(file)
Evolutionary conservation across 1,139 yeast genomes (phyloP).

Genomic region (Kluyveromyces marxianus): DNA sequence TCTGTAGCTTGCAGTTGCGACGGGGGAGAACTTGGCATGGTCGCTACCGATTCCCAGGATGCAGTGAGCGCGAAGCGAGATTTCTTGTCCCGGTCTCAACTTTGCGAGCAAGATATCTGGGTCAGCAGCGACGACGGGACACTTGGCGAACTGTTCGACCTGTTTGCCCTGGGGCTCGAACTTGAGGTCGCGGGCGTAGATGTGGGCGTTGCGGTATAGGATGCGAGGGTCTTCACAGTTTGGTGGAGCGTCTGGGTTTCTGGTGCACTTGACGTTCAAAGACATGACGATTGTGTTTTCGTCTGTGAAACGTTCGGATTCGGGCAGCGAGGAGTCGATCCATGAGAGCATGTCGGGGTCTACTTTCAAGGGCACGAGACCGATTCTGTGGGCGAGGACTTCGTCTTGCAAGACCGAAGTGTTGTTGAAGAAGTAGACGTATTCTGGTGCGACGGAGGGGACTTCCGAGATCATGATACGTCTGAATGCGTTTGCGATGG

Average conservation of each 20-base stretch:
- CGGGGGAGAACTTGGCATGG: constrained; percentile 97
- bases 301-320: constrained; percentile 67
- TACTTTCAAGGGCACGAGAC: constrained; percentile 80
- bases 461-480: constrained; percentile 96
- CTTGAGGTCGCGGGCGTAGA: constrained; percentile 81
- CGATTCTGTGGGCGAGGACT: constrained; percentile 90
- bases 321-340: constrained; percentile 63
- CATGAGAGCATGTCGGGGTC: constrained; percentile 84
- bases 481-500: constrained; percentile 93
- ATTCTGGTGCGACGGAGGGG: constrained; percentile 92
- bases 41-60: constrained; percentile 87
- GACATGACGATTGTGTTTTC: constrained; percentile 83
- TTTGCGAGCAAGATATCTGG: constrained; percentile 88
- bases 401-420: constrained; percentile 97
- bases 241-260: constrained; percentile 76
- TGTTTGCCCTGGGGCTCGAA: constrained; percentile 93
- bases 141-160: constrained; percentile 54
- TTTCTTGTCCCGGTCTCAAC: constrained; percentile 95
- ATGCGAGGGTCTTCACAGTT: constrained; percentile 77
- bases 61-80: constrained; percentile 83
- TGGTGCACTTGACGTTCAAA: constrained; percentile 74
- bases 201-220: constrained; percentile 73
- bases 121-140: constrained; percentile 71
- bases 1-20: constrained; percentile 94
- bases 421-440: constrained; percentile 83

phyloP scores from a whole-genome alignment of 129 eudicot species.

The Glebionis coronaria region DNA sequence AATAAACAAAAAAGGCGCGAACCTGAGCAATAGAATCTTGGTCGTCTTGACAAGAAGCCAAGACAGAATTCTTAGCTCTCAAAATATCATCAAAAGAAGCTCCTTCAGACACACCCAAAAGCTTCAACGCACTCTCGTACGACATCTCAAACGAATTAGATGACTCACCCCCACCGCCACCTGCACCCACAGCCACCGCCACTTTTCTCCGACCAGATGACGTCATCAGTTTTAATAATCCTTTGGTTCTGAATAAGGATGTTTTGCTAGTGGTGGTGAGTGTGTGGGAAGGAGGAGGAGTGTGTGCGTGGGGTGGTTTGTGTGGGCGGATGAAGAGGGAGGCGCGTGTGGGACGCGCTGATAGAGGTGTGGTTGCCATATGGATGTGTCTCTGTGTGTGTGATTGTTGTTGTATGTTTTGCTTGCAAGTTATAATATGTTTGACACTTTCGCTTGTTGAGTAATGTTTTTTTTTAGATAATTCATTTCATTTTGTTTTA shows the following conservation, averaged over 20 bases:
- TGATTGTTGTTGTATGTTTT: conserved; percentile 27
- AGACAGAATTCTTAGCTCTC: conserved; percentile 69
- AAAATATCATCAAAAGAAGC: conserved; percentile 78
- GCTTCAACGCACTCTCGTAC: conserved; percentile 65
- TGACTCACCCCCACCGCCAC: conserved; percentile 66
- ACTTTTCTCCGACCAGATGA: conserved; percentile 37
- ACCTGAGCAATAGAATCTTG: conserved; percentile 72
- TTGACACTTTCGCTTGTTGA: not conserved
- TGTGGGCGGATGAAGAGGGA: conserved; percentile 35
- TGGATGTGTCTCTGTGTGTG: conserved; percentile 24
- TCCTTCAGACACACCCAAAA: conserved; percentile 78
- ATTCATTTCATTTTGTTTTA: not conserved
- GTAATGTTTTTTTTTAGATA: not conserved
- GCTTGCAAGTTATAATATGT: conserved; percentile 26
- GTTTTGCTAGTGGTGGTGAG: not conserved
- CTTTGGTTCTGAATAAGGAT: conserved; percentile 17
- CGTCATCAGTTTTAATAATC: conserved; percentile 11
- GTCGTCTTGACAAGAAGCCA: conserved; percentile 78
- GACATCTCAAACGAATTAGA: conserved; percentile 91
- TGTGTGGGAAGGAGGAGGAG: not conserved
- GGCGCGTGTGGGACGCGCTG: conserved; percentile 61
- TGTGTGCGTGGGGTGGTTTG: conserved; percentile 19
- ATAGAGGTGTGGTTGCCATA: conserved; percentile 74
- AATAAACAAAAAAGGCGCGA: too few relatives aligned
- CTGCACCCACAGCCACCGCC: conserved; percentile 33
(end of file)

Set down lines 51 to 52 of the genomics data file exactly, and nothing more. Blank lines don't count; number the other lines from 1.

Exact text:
- GGCGCGTGTGGGACGCGCTG: conserved; percentile 61
- TGTGTGCGTGGGGTGGTTTG: conserved; percentile 19